I knew it would not be easy to discuss Active Directory disaster recovery with Han Solo. He was more anxious than usual when I ran into him at the Mos Eisley Cantina. But I had news about setting up an Active Directory virtual lab that I wanted him to hear. Han’s a real influencer and a good guy to have on your side – if you can get him on your side.
“People take the health of their AD for granted,” I told him. “They don’t test disaster recovery until it’s too late.”
“I’ve got other things on my mind,” he said, “like trying to find a fare.”
“Of course. Just like you, everybody has a million other priorities, so they procrastinate putting together a virtual lab to make sure they can restore Active Directory. But that’s only part of the problem.”
“I can’t focus on that,” he said. “Hey, you know anybody who needs a starship and a crew?”
“Same old Han Solo,” I said. “Always on the make.” I tried to bring him back to Active Directory.
“Han, did you read that tech brief on Active Directory disaster recovery I gave you the other day?”
“What tech brief?” he said. “I don’t have time to read about disaster recovery, and besides, Chewie and I have gotten the Millennium Falcon out of more disasters than I can count.”
“This tech brief.” I showed him a readout of Testing Your Active Directory Disaster Recovery Plan. “Just have a look at this,” I told him. “You need to know this stuff.”
He took a gulp of his drink, scanned the room quickly with his eyes, then skimmed the introduction aloud. “business-critical . . . can grind to a halt . . . AD disaster recovery plan . . . when was the last time you tested . . . you may find out at the wrong time how difficult recovery can be . . . Active Directory Virtual Lab. . . hard way . . . easy way . . .”
“Why should I worry about this?” he said. “My disaster recovery plan is simple: Get out fast. And it always works.” His eyes darted around the room.
“Besides, I wouldn’t have the time to put together a virtual lab even if I needed one.”
“That’s what I’m saying. Most people are focused on other things. But then there’s the other part of the problem. Restoring AD to an empty forest, doing a directory sync, creating/isolating, using P2V — all of those techniques are really hard.”
“I understand hard,” he said.
“You evaluate source domain controllers, prepare your target environment, configure and run P2V, check that the target DCs are isolated, run a half-dozen post-conversion tasks . . . You can spend weeks on it, then your production DCs accidentally find the ones in your lab and everything gets screwed up. Setting up a virtual lab manually is really hard.”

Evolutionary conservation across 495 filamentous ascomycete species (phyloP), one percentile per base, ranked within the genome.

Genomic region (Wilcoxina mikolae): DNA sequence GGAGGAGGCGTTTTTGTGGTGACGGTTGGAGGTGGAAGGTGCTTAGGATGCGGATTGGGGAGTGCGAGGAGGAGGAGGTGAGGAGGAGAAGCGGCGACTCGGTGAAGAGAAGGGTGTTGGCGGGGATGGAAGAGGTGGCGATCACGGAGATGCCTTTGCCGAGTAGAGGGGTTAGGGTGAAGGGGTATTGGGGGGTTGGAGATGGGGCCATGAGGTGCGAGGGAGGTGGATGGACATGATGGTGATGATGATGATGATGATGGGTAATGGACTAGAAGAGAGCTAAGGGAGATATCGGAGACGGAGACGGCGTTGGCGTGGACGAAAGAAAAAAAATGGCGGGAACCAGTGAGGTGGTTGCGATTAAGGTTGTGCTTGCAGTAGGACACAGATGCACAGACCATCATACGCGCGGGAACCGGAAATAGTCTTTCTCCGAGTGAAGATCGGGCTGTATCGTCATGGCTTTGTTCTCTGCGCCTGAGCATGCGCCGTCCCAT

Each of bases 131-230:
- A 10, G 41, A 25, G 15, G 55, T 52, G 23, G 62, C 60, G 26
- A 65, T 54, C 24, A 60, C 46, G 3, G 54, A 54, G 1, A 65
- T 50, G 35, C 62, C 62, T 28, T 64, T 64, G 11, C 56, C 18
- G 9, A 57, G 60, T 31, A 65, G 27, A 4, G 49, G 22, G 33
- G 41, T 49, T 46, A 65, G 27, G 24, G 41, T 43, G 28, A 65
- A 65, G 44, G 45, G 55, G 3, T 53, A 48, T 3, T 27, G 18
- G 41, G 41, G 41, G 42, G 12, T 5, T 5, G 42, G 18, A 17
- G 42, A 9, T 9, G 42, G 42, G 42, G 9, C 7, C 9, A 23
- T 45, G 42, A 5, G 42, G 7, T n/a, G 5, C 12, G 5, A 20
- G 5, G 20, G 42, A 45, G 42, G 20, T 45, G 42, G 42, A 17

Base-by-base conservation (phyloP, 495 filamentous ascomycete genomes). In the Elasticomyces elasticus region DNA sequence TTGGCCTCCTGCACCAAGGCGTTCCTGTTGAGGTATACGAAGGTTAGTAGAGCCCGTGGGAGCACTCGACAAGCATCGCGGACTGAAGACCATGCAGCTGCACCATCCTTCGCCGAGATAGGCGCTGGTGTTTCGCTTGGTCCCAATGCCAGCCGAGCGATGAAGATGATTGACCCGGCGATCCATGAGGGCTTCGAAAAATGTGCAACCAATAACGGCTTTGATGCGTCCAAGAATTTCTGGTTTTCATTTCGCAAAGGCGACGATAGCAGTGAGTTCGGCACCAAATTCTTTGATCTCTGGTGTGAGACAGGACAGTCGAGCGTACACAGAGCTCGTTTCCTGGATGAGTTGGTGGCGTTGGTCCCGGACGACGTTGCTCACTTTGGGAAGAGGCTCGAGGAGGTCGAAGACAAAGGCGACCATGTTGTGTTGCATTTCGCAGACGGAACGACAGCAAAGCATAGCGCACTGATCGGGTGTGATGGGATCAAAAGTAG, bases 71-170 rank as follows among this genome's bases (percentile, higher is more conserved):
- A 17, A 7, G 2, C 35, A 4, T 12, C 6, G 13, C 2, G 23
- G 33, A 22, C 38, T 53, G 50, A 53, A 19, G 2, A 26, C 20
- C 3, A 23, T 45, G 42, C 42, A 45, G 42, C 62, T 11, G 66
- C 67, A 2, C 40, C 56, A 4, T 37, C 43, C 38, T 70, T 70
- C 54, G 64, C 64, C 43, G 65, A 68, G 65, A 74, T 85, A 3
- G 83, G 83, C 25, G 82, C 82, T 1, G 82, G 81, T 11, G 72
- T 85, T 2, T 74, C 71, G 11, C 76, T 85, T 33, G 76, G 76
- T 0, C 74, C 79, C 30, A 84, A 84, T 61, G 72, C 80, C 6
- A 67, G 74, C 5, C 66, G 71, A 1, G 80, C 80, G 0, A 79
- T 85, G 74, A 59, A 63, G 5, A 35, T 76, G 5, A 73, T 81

“Hard?” he said abruptly. “You think that’s hard? Let me tell you about hard. Maintaining any machine that Lando Calrissian has ever touched is hard. Making the Kessel Run in less than twelve parsecs is hard. Keeping a reconditioned hyperdrive running long after you can’t get parts for it is hard. And most of all, staying ahead of Jabba when you owe him is hard.”
“Yes, Han, all of those things are hard. But it’s also hard when you suddenly get hit with an AD disaster and you’ve never tested your disaster recovery plan properly. Sysadmins who have read this tech brief tell me they sleep better knowing there’s an easy way to create an AD virtual lab.”
“I’ve flown from one side of this galaxy to the other, and I’ve seen a lot of strange stuff, but I’ve never seen anything to make me believe there’s an easy way to create an Active Directory virtual lab.”
I opened the tech brief to the section titled “Active Directory Virtual Lab—The easy way.”
“Read this part, Han. It describes how to create a virtual lab in a fraction of the time required to do it manually.”
He read intently, looking up from time to time.
“Huh,” he said. “This could be valuable. Do many people know how easy it can be to set up a virtual lab?”
“What do you mean by ‘many people?’ This tech brief is brand new.”
“I mean Jabba. If I showed him the easy way, he might let me off the hook.”
“You could do better than show him. You could do it for him.”
He scanned the room again. Chewbacca was walking toward the table with an old man in brown robes and a young, blond kid.
“I gotta talk to these guys,” he said. “If this easy way of yours gets me out of my bind, I’ll owe you big-time.”
I rose to leave. “Just spread the word, Han. You run with a crowd that’s always recovering from some disaster or other.”